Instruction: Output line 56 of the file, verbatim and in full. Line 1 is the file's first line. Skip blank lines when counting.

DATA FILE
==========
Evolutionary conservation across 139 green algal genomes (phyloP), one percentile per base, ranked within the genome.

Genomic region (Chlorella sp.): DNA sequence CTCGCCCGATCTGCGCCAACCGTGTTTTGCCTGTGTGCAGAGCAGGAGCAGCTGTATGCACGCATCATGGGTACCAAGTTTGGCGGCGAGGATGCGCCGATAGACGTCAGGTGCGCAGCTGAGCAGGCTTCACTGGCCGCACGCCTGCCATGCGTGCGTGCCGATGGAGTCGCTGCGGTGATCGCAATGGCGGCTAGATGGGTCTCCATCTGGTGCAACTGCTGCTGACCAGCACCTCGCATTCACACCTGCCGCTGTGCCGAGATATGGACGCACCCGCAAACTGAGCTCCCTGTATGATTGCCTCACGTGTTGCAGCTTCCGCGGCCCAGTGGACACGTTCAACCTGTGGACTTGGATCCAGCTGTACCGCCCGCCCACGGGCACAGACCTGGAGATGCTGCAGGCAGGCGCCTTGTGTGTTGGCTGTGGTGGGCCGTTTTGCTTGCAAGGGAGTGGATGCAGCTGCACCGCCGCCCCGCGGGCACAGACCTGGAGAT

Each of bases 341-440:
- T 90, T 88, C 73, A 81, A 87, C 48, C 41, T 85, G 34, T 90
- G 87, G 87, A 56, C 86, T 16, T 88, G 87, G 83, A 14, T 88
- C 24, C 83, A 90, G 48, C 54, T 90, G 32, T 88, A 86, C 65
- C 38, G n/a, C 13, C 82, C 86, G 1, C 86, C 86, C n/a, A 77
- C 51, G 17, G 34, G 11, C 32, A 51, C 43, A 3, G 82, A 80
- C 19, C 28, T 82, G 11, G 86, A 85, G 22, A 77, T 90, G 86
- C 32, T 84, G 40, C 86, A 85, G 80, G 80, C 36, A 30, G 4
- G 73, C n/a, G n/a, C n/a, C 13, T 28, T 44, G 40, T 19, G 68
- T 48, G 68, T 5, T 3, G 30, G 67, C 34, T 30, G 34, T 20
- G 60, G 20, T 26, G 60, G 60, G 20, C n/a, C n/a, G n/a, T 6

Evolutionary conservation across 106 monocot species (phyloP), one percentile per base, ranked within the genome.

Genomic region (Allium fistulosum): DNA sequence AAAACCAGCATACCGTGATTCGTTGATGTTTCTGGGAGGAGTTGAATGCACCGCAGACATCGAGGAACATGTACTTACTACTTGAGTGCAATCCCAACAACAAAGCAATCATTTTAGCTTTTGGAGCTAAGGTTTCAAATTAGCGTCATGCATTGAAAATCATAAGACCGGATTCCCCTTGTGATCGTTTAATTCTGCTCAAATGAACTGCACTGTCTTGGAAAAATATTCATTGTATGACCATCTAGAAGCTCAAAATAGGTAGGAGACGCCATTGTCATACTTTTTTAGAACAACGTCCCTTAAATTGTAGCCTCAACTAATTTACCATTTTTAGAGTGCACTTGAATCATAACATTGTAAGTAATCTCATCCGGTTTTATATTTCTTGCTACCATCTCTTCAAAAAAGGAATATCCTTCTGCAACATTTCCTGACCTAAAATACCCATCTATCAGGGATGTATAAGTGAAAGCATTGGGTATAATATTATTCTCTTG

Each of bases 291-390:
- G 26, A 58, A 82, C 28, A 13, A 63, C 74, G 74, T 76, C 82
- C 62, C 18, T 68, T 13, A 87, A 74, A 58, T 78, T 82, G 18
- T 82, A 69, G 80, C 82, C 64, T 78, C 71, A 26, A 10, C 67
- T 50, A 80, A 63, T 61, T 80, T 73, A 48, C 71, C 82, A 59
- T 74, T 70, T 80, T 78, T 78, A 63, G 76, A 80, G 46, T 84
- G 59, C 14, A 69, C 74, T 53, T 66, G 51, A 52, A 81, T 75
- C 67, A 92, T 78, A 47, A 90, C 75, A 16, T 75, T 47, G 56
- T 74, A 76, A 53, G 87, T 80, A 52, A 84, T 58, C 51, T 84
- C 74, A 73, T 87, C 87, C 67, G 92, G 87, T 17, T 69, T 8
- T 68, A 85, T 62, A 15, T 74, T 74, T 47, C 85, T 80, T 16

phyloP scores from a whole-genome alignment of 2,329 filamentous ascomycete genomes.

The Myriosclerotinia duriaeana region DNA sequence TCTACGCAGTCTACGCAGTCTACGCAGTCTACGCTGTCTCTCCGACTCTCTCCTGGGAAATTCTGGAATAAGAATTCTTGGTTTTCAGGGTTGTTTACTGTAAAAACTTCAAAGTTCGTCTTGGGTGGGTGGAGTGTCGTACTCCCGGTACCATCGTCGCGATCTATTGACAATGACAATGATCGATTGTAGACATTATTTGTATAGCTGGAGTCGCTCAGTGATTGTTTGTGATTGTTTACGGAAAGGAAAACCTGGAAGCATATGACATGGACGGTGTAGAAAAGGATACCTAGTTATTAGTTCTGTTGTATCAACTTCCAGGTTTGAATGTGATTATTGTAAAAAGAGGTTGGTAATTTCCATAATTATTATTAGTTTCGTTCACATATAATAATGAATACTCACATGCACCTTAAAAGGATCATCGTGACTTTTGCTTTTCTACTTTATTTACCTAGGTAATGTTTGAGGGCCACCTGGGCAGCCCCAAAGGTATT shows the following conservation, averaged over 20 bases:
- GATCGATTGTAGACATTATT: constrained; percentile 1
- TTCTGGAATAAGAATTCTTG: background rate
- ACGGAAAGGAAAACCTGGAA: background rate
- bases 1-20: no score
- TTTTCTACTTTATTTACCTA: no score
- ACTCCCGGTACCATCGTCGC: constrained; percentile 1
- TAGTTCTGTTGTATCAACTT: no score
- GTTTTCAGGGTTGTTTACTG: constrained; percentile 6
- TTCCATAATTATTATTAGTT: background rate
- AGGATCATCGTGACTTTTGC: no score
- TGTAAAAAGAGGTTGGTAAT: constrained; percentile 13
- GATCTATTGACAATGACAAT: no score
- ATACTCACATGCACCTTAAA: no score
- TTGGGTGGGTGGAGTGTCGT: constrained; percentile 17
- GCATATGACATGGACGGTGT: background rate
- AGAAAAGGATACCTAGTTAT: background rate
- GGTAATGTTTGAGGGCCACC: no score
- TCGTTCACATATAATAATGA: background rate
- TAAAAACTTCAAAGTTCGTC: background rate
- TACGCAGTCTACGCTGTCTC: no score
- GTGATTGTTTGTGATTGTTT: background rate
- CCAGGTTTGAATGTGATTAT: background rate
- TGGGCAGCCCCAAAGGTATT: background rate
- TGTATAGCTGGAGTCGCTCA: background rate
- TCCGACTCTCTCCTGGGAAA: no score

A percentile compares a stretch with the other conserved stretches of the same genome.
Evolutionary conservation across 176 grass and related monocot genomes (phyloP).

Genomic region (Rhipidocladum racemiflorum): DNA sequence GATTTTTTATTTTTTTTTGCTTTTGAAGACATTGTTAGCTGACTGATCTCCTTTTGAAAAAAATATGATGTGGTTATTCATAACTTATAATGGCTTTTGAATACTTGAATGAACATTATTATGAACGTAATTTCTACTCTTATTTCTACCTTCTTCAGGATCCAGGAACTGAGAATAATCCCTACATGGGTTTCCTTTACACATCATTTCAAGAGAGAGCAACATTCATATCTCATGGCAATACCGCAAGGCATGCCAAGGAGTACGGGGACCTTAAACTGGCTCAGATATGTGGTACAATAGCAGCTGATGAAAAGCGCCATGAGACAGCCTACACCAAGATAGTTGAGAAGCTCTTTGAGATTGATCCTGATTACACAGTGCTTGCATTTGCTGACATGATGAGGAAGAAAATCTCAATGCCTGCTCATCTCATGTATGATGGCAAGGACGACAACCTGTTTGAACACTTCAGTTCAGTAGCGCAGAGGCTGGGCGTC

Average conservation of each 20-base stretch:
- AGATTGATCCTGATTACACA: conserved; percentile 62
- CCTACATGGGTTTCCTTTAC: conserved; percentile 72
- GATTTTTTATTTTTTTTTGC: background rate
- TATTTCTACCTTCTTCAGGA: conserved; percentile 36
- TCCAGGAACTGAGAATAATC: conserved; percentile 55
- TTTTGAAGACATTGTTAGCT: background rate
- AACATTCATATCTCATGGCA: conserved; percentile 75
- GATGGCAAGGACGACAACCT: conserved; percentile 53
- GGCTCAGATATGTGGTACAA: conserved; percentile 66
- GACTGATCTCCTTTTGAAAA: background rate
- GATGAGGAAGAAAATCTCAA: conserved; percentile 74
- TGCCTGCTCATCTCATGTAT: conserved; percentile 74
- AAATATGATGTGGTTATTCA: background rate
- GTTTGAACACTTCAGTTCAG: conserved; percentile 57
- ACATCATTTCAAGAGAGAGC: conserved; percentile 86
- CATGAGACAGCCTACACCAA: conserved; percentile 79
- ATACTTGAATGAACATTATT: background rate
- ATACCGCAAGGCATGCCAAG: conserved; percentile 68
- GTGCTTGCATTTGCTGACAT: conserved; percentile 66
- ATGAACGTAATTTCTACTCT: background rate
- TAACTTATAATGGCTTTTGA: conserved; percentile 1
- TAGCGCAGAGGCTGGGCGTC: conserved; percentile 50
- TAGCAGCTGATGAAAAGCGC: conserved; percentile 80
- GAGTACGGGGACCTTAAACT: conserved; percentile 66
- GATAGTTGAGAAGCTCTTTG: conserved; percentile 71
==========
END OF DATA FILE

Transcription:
Genomic region (Rhipidocladum racemiflorum): DNA sequence GATTTTTTATTTTTTTTTGCTTTTGAAGACATTGTTAGCTGACTGATCTCCTTTTGAAAAAAATATGATGTGGTTATTCATAACTTATAATGGCTTTTGAATACTTGAATGAACATTATTATGAACGTAATTTCTACTCTTATTTCTACCTTCTTCAGGATCCAGGAACTGAGAATAATCCCTACATGGGTTTCCTTTACACATCATTTCAAGAGAGAGCAACATTCATATCTCATGGCAATACCGCAAGGCATGCCAAGGAGTACGGGGACCTTAAACTGGCTCAGATATGTGGTACAATAGCAGCTGATGAAAAGCGCCATGAGACAGCCTACACCAAGATAGTTGAGAAGCTCTTTGAGATTGATCCTGATTACACAGTGCTTGCATTTGCTGACATGATGAGGAAGAAAATCTCAATGCCTGCTCATCTCATGTATGATGGCAAGGACGACAACCTGTTTGAACACTTCAGTTCAGTAGCGCAGAGGCTGGGCGTC